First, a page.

By Michael Ide
What passed for bullish last month has become passé following Tesla's recent guidance
Tesla Motors (NASDAQ:TSLA) has been on a tear for the last few days after beating second-quarter consensus estimates and then guiding towards an incredible 100,000 run rate in 2015, causing even the more skeptical analysts to raise price targets on the current king of growth stocks. But even if the back-and-forth about the company's market cap has left you with a bit of Tesla-fatigue (and who could blame you), it's striking how much the bull case has advanced in just the last month.
Tesla expects 100,000 sales a year faster than last month's bull case
Back in July you probably saw this 'mind-boggling' chart of expected Tesla Motors sales over at The Motley Fool claiming that Tesla vehicle deliveries would hit half a million by 2020.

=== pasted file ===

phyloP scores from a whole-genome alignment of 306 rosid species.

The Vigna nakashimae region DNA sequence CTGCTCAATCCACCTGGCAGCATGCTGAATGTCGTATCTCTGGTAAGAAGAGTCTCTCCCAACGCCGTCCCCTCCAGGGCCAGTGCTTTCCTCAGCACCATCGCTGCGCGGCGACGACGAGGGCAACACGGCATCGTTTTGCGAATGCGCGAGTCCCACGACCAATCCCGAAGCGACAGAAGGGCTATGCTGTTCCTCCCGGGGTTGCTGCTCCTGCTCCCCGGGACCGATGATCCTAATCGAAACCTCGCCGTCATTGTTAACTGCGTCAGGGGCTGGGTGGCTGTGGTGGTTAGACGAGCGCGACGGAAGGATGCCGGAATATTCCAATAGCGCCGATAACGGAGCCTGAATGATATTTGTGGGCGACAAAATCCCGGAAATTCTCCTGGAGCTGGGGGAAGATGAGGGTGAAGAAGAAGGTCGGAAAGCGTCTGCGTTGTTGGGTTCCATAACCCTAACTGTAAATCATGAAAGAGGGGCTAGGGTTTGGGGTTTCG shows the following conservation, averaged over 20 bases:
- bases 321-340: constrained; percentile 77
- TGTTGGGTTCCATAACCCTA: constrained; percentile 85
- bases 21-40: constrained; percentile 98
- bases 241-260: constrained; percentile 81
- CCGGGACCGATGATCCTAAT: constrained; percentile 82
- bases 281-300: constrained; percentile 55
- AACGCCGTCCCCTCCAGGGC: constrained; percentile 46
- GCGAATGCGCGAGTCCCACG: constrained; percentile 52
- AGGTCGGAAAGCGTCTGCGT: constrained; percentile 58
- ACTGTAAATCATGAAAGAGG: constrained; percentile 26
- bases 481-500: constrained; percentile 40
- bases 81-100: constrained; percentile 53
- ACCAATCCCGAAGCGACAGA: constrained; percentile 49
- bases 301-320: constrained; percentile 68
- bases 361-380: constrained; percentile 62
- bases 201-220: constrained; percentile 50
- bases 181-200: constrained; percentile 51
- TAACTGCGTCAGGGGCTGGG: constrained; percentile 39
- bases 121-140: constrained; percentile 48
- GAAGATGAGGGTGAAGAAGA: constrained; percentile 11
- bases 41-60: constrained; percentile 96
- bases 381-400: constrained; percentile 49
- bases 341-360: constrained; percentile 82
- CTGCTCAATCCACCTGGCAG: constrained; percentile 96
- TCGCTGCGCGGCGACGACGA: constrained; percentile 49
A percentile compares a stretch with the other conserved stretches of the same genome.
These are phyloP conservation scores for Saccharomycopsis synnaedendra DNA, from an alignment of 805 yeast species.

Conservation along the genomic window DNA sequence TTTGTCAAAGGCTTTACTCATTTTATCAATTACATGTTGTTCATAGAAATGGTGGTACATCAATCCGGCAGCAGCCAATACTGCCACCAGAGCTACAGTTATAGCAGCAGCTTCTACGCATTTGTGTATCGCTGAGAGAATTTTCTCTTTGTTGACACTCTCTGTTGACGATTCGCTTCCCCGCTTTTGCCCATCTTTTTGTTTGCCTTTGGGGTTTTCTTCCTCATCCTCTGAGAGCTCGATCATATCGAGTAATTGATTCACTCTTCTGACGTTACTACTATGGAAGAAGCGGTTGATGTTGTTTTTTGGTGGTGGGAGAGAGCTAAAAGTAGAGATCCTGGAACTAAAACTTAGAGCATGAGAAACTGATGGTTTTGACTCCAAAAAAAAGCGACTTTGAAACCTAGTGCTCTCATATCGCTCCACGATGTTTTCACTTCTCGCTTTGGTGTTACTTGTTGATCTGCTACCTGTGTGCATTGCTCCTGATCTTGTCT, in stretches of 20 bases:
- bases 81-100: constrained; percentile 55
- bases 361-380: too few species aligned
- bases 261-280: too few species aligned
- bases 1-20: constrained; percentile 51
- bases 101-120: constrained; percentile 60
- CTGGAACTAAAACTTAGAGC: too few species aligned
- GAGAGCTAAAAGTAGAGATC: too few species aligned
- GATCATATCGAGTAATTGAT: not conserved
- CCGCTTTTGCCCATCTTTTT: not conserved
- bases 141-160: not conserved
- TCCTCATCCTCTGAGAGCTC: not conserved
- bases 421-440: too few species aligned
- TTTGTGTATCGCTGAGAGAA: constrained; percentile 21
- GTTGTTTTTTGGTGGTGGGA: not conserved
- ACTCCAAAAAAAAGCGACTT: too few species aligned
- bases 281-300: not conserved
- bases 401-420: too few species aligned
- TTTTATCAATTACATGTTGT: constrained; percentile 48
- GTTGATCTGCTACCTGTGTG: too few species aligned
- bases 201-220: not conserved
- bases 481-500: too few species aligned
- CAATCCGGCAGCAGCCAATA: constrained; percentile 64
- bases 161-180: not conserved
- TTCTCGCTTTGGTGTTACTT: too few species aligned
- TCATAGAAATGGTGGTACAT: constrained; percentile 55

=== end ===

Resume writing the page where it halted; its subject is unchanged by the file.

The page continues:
This was the bull case, based on Tesla Motors' press releases and comments from CEO Elon Musk, and it was guiding for deliveries to hit 100,000 in 2016 instead of 2015. So it's not just that guidance is a little bit higher than the market had been expecting, the current guidance pulls deliveries forward an entire year. Put in those terms you can see why the bulls pushed its price up another 10%.
Tesla bulls expect a lot of things to go right
But this same chart can be used to explain the bears' pessimism about Tesla. Despite having a strong quarter, Tesla delivered about 7,600 vehicles in Q2 and guided for another 7,800 units during Q3, while JPMorgan had been expecting 7,800 and 10,000, respectively. At this rate it's not clear that Tesla will make it to 35,000 deliveries by year's end. That wouldn't be a disaster for the company, it's still supply limited without spending a dime on advertising, but it could mean that the market hasn't priced any margin for error into a very ambitious growth plan.
Next year's sales growth is supposed to come from the Model X, Tesla Motors' all-electric SUV, and future earnings growth is expected from the more affordable Model E due out in a couple of years, a fairly optimistic view of what the Gigafactory can accomplish, and expansion into Europe and China. But next quarter's slightly lowered guidance is a reminder that things don't always go as planned.